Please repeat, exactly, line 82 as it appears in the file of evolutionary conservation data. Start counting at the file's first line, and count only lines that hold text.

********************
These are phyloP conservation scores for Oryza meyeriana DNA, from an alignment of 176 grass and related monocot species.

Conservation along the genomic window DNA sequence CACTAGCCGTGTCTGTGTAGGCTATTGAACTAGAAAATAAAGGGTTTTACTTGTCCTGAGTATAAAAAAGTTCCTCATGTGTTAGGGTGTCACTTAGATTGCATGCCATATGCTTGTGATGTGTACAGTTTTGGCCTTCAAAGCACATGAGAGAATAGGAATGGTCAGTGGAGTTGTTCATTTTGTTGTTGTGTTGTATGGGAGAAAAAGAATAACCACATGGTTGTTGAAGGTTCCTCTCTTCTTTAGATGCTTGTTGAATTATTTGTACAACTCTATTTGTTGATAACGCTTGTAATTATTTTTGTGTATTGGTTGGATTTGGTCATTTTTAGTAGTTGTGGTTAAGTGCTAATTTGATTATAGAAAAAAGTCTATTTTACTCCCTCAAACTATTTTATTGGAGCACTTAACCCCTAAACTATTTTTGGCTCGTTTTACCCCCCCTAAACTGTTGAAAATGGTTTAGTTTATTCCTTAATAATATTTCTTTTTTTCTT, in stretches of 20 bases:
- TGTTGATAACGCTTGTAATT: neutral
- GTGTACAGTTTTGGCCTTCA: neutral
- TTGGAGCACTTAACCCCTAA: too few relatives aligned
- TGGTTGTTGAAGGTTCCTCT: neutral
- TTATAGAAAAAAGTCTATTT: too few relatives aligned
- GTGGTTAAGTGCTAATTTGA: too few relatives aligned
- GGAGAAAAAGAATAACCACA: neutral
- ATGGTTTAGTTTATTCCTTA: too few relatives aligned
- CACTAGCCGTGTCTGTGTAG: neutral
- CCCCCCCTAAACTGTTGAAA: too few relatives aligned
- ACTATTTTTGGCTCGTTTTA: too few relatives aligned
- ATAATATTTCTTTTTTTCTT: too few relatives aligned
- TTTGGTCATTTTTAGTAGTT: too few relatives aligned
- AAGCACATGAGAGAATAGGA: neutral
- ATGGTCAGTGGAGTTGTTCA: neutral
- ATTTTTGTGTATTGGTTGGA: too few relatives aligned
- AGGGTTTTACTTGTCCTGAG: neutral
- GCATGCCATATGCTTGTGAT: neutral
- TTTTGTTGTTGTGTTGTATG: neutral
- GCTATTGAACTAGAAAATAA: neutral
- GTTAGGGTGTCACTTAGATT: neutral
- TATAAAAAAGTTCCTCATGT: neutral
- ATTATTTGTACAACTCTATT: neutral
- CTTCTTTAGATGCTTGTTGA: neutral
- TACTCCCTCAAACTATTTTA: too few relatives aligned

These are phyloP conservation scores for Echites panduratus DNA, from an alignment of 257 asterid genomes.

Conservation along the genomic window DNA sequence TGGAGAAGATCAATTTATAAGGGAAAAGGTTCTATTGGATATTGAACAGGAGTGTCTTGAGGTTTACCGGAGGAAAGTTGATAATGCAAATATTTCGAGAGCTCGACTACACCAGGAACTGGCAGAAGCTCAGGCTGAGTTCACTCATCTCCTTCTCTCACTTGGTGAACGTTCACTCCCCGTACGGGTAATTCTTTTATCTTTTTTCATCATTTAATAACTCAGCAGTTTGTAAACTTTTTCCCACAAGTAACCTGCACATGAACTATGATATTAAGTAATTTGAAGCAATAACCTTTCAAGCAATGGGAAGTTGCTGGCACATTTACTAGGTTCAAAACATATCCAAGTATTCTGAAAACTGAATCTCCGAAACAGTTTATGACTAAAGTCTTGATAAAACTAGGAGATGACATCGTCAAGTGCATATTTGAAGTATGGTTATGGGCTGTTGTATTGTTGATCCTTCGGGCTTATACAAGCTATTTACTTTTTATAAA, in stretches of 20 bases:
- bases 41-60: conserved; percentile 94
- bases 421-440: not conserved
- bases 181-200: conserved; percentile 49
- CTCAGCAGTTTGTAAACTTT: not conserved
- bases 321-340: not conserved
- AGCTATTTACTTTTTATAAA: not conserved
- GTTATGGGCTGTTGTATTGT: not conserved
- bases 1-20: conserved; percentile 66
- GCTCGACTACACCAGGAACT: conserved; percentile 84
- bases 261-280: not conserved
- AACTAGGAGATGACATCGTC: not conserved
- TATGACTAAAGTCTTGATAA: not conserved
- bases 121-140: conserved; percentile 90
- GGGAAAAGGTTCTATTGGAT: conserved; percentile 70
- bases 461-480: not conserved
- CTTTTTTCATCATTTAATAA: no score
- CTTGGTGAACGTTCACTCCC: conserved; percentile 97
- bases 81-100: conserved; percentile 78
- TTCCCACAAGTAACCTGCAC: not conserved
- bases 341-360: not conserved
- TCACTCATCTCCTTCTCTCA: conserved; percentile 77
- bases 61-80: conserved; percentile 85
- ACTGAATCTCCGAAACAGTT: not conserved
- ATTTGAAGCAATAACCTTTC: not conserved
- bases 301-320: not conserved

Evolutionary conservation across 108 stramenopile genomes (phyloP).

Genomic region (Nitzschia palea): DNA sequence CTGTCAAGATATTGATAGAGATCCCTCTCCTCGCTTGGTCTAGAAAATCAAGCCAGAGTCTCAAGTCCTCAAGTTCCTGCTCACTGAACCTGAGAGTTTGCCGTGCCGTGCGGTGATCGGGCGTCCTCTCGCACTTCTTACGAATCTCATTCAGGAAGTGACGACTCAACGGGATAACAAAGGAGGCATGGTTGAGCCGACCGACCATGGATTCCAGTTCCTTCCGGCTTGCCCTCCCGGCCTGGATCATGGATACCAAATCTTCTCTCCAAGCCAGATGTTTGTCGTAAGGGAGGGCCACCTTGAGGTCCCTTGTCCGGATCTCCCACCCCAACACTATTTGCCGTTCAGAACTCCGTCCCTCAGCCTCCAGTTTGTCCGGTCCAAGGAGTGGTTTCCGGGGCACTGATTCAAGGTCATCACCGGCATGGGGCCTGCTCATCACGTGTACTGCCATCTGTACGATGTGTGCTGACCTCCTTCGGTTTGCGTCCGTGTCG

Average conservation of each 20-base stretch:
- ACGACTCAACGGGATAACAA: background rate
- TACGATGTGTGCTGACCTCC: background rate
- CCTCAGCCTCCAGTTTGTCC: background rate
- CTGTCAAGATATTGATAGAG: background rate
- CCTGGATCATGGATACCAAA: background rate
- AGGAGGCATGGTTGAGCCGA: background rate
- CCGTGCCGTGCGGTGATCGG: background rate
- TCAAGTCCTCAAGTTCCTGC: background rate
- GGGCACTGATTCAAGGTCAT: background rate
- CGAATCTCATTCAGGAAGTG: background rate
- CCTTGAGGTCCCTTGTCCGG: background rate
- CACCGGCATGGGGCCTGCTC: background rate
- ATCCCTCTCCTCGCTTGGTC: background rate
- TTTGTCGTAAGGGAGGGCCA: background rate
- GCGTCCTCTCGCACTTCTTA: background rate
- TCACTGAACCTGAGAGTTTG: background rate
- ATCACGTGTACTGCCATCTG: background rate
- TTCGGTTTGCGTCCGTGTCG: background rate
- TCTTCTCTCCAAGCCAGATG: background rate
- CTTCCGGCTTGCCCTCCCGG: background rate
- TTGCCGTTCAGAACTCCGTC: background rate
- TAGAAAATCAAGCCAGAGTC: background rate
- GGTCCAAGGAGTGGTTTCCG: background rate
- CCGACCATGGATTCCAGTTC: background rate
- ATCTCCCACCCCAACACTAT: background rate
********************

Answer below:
- ATCTCCCACCCCAACACTAT: background rate